Dry cleaning businesses aren’t uncommon to see when driving through the streets of a small town or a big city. No matter the size and location of a city, everyone needs the services that dry cleaners provide for some reason or another. But a dry cleaner program can produce a number of hazards in their surroundings, opening up the door to potential liabilities and exposures.
From pollution to leaks, theft to fire, property hazards can vary in type and effect, thus carrying with them a unique level of risk to provide insurance for. And while insurance for dry cleaner programs is needed in order to operate with limited risk, knowing how to reduce property hazards to protect against in the first place should be the focus.
Cleaning Up Chemicals
According to statistics from the International Fabricare Institute (IFI), more than 35,000 retail dry cleaner programs operate in the United States. However, this number doesn’t represent the larger number of former operations. Estimates show that more than 70 percent of past and present day dry cleaner programs have either accidentally or intentionally released chemicals into the surrounding soil or groundwater.
The contamination from a dry cleaner program over the decades is still active in cities today. Even with efforts from the Environmental Protection Agency (EPA) and other federal and state environmental agencies to restrict modern day dry cleaning equipment and cut down on chemical solvents, the effects are still in place.
Any property on or near a dry cleaning program may be at risk of air or groundwater contamination. Solvents can eventually evaporate and turn into breathable vapors or seep into building structures, sidewalks, and streets.
Cleanup costs for a leak can range from tens of thousands of dollars to millions, depending on the scope of the chemical release and the effects it has. These effects could include contaminating a water line or a bigger source of water, ultimately leading to illnesses in the community nearby.
Anyone who is exposed to toxic air pollutants for longer periods of time may see an increase in their chances of getting cancer or experiencing other major health problems later on. These could be birth defects, asthma, or reproductive problems. Pollution prevention can help to safeguard the health and wellness of a dry cleaner’s staff as well as its customers and attached businesses. By using materials, processes, or practices that can help reduce or eliminate pollution at the source, dry cleaners are helping to avoid risks and protect the health and integrity of many different lives. For instance, ensuring proper drying time can help to cut down on air pollution. Doing this can also save money on waste disposal and the overall cost of air pollution controls.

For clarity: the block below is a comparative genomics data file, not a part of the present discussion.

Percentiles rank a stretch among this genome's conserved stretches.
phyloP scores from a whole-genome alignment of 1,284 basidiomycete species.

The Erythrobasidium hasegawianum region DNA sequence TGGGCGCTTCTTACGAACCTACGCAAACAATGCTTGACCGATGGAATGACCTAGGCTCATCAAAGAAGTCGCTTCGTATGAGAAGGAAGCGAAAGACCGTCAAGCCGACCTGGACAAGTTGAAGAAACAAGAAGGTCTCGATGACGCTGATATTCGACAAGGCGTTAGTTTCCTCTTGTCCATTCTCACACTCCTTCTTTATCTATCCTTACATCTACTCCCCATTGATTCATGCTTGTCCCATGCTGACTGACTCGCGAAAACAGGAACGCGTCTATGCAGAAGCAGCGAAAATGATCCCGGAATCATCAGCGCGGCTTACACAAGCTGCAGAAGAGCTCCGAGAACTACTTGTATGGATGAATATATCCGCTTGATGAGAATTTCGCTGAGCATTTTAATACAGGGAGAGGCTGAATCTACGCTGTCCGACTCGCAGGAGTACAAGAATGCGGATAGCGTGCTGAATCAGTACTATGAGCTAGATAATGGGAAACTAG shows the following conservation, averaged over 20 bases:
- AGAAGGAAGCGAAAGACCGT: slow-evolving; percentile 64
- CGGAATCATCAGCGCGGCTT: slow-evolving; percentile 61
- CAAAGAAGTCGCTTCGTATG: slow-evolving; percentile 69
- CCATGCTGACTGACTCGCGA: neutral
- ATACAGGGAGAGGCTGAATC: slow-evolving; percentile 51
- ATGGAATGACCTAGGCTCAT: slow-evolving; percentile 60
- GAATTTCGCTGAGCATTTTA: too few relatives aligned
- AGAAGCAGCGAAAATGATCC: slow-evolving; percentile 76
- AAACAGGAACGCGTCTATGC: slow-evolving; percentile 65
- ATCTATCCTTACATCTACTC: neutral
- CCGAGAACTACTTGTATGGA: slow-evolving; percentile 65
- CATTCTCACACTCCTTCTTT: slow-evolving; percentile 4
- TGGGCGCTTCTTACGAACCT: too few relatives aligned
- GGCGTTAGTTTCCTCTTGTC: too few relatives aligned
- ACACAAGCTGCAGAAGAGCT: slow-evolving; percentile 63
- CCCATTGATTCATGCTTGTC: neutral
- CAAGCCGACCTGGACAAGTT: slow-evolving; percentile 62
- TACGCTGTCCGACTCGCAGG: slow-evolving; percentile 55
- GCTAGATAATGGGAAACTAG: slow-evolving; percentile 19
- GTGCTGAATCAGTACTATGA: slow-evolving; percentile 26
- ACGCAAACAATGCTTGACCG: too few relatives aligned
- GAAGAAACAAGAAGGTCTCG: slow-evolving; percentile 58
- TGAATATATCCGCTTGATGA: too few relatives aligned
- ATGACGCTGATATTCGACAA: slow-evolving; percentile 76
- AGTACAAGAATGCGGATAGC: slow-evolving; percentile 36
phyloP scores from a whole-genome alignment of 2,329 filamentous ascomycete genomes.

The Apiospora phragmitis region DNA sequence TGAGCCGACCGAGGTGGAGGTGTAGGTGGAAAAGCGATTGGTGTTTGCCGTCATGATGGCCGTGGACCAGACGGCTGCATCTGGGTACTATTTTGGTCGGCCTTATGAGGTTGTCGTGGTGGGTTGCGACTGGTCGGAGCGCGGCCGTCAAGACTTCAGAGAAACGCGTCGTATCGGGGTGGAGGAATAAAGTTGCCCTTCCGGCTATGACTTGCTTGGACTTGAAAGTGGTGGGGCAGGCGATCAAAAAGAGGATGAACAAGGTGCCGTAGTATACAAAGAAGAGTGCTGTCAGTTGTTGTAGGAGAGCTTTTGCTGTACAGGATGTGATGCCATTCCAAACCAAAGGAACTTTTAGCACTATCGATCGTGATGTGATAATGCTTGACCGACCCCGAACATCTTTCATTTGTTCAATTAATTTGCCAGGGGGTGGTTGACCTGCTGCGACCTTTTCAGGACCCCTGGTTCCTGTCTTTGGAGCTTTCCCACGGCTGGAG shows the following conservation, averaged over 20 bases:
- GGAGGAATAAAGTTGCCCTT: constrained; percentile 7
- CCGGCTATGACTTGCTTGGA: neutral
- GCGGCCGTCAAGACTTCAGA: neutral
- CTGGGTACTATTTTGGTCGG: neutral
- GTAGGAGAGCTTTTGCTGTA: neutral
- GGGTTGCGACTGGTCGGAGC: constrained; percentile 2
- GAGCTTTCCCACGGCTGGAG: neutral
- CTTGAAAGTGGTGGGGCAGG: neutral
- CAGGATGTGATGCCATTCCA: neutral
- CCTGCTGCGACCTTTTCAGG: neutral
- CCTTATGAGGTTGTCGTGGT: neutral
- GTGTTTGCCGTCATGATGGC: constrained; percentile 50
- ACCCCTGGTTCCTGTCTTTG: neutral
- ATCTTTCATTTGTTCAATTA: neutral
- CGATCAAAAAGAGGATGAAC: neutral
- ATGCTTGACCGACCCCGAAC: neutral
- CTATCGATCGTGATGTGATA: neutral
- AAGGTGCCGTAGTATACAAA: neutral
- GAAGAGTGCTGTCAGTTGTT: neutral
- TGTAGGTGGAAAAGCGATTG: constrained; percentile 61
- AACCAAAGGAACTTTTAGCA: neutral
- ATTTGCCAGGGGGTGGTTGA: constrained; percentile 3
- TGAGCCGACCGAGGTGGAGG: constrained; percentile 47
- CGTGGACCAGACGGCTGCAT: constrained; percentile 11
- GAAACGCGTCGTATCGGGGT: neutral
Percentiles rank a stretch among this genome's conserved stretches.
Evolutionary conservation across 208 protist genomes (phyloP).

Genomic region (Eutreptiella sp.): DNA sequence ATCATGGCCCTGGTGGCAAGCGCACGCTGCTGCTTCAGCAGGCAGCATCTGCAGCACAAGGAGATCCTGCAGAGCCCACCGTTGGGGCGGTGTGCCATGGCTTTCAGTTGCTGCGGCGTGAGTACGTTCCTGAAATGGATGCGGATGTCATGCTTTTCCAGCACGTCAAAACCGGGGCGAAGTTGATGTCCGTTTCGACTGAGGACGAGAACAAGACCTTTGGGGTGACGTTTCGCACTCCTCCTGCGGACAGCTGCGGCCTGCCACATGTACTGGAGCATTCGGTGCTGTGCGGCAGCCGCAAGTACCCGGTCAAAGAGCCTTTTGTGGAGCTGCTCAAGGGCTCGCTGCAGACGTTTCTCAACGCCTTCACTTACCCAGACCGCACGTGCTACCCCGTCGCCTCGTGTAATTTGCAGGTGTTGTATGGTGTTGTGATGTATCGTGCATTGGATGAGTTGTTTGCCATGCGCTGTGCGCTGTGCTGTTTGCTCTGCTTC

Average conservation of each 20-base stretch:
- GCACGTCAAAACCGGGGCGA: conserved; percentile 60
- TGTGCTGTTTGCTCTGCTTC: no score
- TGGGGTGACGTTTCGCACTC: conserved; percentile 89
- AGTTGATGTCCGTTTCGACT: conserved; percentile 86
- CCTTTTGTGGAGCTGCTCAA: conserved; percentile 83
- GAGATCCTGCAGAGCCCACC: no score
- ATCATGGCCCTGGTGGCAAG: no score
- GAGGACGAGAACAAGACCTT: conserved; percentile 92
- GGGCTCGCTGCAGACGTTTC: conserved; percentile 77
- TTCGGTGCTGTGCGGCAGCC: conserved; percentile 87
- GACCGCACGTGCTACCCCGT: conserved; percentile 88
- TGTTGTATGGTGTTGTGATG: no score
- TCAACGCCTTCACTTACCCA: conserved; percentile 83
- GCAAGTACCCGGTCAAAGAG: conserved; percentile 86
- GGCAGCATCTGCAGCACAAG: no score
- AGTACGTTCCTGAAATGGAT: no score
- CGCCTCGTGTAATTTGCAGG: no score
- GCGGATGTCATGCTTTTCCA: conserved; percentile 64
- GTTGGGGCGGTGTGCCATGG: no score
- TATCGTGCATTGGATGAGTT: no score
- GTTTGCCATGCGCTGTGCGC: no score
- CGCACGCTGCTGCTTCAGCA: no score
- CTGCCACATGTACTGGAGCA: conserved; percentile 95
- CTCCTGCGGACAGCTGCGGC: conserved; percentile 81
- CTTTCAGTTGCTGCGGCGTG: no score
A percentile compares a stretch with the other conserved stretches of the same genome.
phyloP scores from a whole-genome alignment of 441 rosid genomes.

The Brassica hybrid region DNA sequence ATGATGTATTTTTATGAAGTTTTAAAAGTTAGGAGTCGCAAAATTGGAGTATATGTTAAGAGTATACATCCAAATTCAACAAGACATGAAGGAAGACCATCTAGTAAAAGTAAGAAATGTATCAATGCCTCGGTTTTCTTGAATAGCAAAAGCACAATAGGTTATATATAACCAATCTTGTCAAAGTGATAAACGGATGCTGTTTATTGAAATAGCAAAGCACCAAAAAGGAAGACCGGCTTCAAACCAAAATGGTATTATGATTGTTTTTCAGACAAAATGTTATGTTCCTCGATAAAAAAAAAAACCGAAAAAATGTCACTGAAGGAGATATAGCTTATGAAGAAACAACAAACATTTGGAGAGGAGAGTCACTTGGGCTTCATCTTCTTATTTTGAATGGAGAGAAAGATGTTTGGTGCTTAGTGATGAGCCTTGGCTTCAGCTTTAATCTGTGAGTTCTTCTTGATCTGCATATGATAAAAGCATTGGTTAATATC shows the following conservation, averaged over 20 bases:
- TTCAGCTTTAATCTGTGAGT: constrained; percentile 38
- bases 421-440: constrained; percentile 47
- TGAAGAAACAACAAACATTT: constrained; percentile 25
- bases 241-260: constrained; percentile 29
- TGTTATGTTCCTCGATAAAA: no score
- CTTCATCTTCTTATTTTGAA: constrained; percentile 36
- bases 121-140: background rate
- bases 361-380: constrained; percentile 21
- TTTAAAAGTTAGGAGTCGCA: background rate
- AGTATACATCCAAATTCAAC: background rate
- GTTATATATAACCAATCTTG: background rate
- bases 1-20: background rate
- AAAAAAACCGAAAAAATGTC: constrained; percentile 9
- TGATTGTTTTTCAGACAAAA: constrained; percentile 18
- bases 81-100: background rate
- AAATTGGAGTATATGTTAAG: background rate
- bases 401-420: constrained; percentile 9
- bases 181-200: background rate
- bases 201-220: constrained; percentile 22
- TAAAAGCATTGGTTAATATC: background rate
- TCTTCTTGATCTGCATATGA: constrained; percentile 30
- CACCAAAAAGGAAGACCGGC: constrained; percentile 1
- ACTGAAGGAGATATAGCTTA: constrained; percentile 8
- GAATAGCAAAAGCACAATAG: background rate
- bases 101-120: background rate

Tips for Cutting Down on Contamination Hazards
- Check hoses and pumps for leaks by using a halogenated leak detector to help identify leaks.
- Allow the drying cycle to complete before opening the door, which can reduce the effectiveness of solvent recovery equipment.
- Replace cartridge filters with spin disk filters that can be cleaned without having to be opened.
- Cover containers of solvents. This can help to reduce solvent loss from evaporation and fugitive emissions of air pollutants and VOC.
About Irving Weber Associates
At Irving Weber Associates, Inc., we understand what it takes to run a successful Dry Cleaner, Commercial/Textile Service or Laundromat business, including investing in a comprehensive Fabricare Advantage Insurance Program to ensure that you are financially protected against legal claims. Our program includes specialty coverages including Environmental and General Liability, Property, Site Pollution Liability, Boiler & Machinery, Business Auto, and many more. For a detailed look at how we can safeguard your business with a custom-tailored package, please contact our specialists today at (855) 764-7406.